Figure 1: Emission spectra of the fluorophores GFP, mVenus, mCerulean, and mKate expressed under strong promoter J23100. Excitation wavelength was 488 nm, 510 nm, 433 nm or 558 nm, respectively.

GFP expressed under constitutive promoters of different strengths.

Not only did we express GFP under the strong promoter J23100, but also under less strong promoters from weak to stronger J23113, J23117, J23105, and J23108 (increasing in strength).

Figure 2: Emission spectra of GFP expressed under control of promoters with different strengths. Excitation wavelength was 488 nm.

For comparison, the emission was normalized by dividing by OD600. All strains were measured in the same dilution, in order to make the results reproducible. The emission intensity is as expected, corresponding to the strength of the promoters. All fluorophore spectra were also recorded in a dilution more suited for their emission intensity and normalized to their maximal emission to the maximum intensity of each construct (Figure 3). From this figure we can conclude that all GFP biobricks function properly.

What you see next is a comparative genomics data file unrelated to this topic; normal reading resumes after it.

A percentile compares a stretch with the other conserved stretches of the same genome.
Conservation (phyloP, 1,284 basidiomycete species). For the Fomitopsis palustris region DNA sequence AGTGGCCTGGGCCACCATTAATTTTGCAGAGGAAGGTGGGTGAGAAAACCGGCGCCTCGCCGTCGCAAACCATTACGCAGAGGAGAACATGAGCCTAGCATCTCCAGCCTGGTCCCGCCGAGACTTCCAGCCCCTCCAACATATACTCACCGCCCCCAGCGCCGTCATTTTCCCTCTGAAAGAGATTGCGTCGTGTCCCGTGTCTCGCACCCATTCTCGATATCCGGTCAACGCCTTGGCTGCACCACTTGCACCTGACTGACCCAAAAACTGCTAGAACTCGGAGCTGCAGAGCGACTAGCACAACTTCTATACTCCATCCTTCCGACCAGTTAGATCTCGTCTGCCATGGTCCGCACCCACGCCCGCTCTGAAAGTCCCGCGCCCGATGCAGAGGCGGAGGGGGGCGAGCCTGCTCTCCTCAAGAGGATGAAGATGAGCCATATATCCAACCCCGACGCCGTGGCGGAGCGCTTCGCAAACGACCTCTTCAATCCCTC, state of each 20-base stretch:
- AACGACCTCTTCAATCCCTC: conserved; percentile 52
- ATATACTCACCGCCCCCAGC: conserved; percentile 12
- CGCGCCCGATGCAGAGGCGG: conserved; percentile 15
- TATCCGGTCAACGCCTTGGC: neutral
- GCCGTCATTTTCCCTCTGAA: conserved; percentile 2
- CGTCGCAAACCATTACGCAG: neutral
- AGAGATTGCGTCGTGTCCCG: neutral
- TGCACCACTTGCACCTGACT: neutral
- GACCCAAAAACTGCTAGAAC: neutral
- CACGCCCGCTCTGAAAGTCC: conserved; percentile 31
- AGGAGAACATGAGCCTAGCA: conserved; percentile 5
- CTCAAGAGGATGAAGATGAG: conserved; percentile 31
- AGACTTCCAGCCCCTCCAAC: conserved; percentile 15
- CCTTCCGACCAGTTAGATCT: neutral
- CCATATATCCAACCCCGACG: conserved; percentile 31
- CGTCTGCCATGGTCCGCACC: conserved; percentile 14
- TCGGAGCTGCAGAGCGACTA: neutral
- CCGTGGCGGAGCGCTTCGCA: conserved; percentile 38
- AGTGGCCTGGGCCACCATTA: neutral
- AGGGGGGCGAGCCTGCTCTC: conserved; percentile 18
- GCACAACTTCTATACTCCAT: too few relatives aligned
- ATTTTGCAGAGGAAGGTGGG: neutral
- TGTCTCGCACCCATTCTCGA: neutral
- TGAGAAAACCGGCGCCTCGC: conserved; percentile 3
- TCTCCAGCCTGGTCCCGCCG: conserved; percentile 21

Figure 3: Emission spectra of GFP expressed under control of promoters with different strengths, normalized to their maximal intensity. Excitation wavelength was 488 nm.
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As consitutive expression can sometimes be hard on the cells, we investigated the effect of the different consitutive promoters on cell growth. In a 24 hour kinetic cycle alterating shaking at 37°C with fluorescence and optical density measurements, we investigated whether this was the case.


An overnight culture in eM9 medium was inoculated in fresh eM9 to an OD600 of 0.1 in a 96 well plate. The emission at 522 nm was measured every 15 minutes. Measurements were done in quadruplicate with pure eM9 as a blank.

Results and Discussion

Figure 1 shows the 24 hour measurement of optical density and fluorescence intensity. The final OD600 is approximately equal for all different strains, suggesting that the level of constitutive expression was not influencing the growth. Furthermore, fluorescence intensity drops after the exponential growth phase, suggesting that GFP is being broken down by proteases as a response to nutrient limitation. After this event, growth continues at a slower pace, while GFP activity keeps decreasing. All in all, constitutive expression of GFP does not seem to have a detrimental effect on cell growth during exponential phase.

Figure 1: GFP. Kinetic measurement of fluorescence intensity at 522 nm and optical density at 600 nm, while shaking at 37°C. Above 6·104 the intensity was too high to be measured.